Spanning over three decades now, the Sam Roberts Band’s musical journey has taken them from edgy, teenage Catholic school rockers to the big stage – and their next stop is RetroFest in downtown Chatham.
The band – known for hits like Brother Down and Don’t Walk Away Eileen – will headline Friday’s RetroFest activities from Tecumseh Park, with the concert’s proceeds going to the Chatham-Kent Health Alliance Foundation.
The band’s frontman, Sam Roberts, started his musical journey as a two-year-old, when he first picked up the violin. But Roberts’ classical career didn’t escape his early years.
“I needed to express myself in other ways than playing Mozart and Beethoven,” Roberts said.
By eighth grade, the newly “brooding teenage” found that expression in rock ‘n’ roll, writing bad songs that he and his bandmates rehearsed in the basements of their parents’ Montreal homes.
“We would just lock ourselves up in the room and play until my dad told us to stop; (my parents) were very supportive within reason,” he said.
With their band name, Happy Death Men, exuding their teenage angst, Roberts said they drew inspiration from British punk and the Seattle grunge scene. They customized their all-boy Catholic school uniforms with skinny ties, tapered pants, and ’60s rocker haircuts to look as “badass as possible.”
“It was the birth, the heyday of grunge so everybody was into that aesthetic,” he said. “The music that we still make today sort of evolved out of that.”
Roberts said it was many years between the band’s roots and their breakthrough. During university and afterwards, they felt the pressure to hang up their instruments and get normal jobs, but they never did.
“You have to devote yourself to it if you ever want to make it happen,” he said. “If you’re good at kicking failure and rejection, then eventually you find yourself playing in a rock ‘n’ roll band for a living.”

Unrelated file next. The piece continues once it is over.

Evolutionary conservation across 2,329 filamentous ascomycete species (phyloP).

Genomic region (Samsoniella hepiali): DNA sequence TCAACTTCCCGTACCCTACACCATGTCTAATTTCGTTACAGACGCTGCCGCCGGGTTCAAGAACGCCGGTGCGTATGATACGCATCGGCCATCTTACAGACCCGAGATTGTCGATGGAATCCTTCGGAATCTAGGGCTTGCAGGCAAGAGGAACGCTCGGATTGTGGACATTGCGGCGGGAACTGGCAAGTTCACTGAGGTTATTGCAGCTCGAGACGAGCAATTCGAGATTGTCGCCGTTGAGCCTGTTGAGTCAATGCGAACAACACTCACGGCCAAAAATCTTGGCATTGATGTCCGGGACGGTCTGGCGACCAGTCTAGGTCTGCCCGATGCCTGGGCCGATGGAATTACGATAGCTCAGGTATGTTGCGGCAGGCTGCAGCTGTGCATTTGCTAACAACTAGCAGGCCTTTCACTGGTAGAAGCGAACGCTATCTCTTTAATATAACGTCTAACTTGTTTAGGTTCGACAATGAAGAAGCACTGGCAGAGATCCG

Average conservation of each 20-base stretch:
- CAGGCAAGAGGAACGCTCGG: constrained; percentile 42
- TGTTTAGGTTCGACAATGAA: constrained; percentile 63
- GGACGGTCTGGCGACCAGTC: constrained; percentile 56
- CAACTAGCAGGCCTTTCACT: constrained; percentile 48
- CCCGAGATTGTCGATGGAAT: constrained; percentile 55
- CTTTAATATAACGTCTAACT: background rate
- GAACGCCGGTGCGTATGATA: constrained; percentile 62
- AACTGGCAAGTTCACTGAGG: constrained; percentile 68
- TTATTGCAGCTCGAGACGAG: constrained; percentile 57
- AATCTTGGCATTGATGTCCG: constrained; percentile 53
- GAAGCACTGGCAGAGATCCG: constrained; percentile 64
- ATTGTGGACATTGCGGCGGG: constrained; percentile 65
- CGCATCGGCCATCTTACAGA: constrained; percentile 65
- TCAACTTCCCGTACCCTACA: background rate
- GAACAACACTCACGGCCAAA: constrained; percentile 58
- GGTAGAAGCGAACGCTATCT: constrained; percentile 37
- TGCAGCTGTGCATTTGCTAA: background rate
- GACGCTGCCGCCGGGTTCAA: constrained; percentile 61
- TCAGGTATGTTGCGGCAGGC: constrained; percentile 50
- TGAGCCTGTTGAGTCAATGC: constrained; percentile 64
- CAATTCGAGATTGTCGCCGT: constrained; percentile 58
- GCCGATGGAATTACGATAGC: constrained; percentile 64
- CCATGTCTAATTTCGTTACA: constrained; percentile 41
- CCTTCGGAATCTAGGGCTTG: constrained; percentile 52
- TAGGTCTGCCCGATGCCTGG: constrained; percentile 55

They never completely separated themselves from their influences, but always did what felt right and never trapped themselves into one style.
“That’s the one thing that I think we’ve always been pretty good at, just letting our own instincts direct where we go rather than what we think people want to hear,”
Going through life outside of music helped the band use the depth and struggle of their experiences to shape their sound.
“(Our) own lives became more complicated and our music benefited from it.”
The band has been working on new music reflecting their lives and what’s going on in the world in 2019.
“It’s more in the music itself, how are you feeling,” he said. “It’s angry and nostalgic at the same time.”
However, they’re excited to break from the studio, return to Chatham and get back on stage. The band performed here on Nov. 30, 2018, as the headline act on the CP Holiday Train.
Since the beginning, going to smaller “hidden gem” communities – where people love and want to hear music – has always been a part of what they do, Roberts said.
“We’ve managed to reach outside a little bit, that the people we’re connected to are not just in Toronto, not just Montreal or Vancouver,” he said. “Somehow over the years, the music that we’ve made has crept into the fabric of Canada, all of Canada.”